By Adam Bento

Special to the Live Wire

What student debt looks like. Photo Credit:

What student debt looks like. Photo Credit:

Increased financial literacy among students and organization could help students obtain their college educations without going into crushing debt, said several speakers during a forum on the Student Debt Crises at Manchester Community College Oct. 20.

The event, which was held in the SBM Charitable Foundation Auditorium, was co-sponsored by the MCC Office of Student Activities and the Congress of Connecticut Community Colleges, or the 4C’s, the union that represents faculty and professional staff in all 12 of the state’s community colleges.

T.J. Barber, director of Student Activities at MCC, moderated the discussion.

MCC President Gena Glickman opened the forum with some remarks on the issue. She said there has been an average increase of 3.15 percent in tuition in community colleges around the country, while MCC has only had a 2 percent increase. Glickman also said that seven in 10 students graduate in debt. Steve Cohn, president of the 4C’s, also expressed concern about student debt.

The roots of the crisis lie in the fact that state funding for colleges has declined while costs have risen, said Mark Huelsman, a senior

A chart showing the decline of higher education funding. Photo Credit:

A chart showing the decline of higher education funding. Photo Credit:

policy analyst at Demos. According to its website, Demos is “a public policy organization working to reduce the role of money in politics, create pathways for a diverse middle class and transform the public narrative for better community values and racial equality.”

Huelsman said the cost of a college education has been rising over the last 20 years.

“State funding for full time students has fallen 22 percent from 2008 and 28 percent from 2000,” he said, adding that tuition at both four year colleges and two year colleges has increased dramatically over the past two decades while the number of need-based grants awarded has declined over the past decade. Huelsman credited both facts to the increase in enrollment of students.

Charlene Crowell, communications manager at the Center for Responsible Lending, spoke next about making sure students got federal aid. Crowell said for-profit colleges take 25 percent of all federal student aid, but almost half of the students who default on loans attended one of these schools. She also discussed the Consumer Financial Protection Bureau and its role in making sure students are informed about their rights to modify loans.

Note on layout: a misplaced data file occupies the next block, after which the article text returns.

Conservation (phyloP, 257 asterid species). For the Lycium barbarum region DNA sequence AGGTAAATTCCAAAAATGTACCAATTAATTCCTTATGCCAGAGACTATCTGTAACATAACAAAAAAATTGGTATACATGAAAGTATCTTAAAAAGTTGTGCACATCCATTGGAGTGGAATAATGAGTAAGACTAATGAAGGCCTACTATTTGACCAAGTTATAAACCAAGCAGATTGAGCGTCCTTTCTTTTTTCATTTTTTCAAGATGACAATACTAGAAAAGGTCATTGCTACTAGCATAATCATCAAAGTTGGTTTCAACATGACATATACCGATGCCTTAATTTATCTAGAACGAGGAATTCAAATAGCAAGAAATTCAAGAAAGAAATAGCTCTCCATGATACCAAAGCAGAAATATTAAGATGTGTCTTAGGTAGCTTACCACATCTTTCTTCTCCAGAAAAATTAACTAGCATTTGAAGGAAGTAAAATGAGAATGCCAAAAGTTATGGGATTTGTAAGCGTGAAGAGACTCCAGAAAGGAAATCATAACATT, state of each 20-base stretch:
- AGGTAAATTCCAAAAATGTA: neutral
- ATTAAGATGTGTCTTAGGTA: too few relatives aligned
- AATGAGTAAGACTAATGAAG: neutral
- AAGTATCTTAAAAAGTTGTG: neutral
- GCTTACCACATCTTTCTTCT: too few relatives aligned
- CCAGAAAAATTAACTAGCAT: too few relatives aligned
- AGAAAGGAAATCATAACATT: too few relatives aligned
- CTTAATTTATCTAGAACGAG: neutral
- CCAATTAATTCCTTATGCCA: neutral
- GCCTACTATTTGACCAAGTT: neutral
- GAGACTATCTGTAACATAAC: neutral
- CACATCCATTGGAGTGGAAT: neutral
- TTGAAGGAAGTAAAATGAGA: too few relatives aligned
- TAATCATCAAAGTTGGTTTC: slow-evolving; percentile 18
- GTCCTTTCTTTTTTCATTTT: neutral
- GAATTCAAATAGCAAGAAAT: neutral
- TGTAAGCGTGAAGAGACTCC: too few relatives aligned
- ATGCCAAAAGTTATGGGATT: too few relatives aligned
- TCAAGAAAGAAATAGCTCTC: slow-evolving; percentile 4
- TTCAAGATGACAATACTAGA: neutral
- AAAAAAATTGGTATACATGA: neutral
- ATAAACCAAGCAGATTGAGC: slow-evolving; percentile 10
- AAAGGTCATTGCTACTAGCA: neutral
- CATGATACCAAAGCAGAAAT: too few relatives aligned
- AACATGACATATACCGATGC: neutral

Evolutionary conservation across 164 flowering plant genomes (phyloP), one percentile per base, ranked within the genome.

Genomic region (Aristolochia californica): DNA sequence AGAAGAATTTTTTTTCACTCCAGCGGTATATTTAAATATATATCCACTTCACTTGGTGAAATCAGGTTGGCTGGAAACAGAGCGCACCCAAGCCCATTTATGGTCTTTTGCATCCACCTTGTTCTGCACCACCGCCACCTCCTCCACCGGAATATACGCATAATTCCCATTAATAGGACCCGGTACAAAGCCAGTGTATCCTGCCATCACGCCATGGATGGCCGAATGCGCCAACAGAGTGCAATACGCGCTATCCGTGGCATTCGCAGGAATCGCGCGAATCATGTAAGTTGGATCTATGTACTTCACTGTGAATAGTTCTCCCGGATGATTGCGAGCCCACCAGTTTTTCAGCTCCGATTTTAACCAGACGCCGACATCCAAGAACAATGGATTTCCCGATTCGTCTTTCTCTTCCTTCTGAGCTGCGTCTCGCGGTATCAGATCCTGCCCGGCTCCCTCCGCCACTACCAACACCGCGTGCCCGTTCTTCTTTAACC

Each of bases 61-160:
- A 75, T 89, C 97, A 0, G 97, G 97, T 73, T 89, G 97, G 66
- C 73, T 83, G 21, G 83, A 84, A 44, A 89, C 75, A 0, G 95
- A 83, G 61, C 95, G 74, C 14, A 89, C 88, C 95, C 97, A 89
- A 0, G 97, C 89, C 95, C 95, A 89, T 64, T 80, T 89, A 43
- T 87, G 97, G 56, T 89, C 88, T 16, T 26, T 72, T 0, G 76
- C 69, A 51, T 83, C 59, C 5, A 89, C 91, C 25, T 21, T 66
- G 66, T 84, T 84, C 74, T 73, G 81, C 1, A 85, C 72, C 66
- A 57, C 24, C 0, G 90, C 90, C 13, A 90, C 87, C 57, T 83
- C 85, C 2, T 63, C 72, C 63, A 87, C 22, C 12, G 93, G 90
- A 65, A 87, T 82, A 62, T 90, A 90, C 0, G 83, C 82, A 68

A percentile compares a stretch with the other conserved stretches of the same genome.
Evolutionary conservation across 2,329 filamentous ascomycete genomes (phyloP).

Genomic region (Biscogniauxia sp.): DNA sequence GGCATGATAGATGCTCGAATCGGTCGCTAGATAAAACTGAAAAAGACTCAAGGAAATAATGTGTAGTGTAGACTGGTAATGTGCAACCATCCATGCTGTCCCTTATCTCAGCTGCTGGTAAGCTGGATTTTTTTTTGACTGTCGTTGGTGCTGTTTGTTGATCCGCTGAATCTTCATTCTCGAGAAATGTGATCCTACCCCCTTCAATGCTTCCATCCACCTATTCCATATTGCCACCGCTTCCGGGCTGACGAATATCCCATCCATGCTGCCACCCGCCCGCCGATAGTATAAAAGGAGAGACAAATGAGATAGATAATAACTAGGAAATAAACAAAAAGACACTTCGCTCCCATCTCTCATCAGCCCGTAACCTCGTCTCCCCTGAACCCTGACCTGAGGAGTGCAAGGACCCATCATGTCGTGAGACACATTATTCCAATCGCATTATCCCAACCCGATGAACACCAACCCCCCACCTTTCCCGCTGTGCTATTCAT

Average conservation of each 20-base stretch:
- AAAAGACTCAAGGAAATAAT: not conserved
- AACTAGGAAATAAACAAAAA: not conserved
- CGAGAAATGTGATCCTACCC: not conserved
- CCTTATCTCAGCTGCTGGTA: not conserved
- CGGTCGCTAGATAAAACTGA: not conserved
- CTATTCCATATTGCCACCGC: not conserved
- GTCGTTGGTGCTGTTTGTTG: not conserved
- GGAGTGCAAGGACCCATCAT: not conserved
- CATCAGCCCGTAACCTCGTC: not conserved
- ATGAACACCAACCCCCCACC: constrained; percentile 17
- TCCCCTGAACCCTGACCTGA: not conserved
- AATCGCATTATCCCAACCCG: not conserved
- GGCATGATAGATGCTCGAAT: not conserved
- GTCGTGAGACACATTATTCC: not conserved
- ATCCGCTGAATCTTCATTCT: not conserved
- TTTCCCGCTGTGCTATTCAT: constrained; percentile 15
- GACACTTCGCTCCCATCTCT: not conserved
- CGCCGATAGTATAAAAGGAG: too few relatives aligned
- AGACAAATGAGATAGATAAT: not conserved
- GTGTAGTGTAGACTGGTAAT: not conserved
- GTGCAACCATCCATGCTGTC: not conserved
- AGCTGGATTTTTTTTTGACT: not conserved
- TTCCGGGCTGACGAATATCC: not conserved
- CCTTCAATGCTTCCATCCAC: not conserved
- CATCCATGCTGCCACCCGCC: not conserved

So what can students do about higher education debt? Chris Hicks, a representative for Jobs with Justice and the U.S. Student Association, said organizing and knowing your rights as a lender is the first step. He also emphasized the Public Service Loan Forgiveness program. The program would forgive student debt of someone who had worked in public service for 10 years, said Hicks.

But other solutions must come from legislation, said State Sen. Steve Cassano of Manchester.

credit to Senator Cassano's twitter

Senator Cassano attended the event. Photo Credit: Senator Cassano

He talked briefly about the image problem of community colleges and about passing legislation that would make it easier to transfer credits to schools in the state.

The night ended with a Q&A session with the panelists. Both Hicks and Huelsman agreed that education on financial literacy should be provided to students. Crowell further discussed the need for effective regulations of loans. All the panelists agreed that students should get together to face the student debt crisis head on.

For those interested, information about issues regarding student debt can be found on the websites for Demos,, Jobs with Justice at, and the Center for Responsible Lending at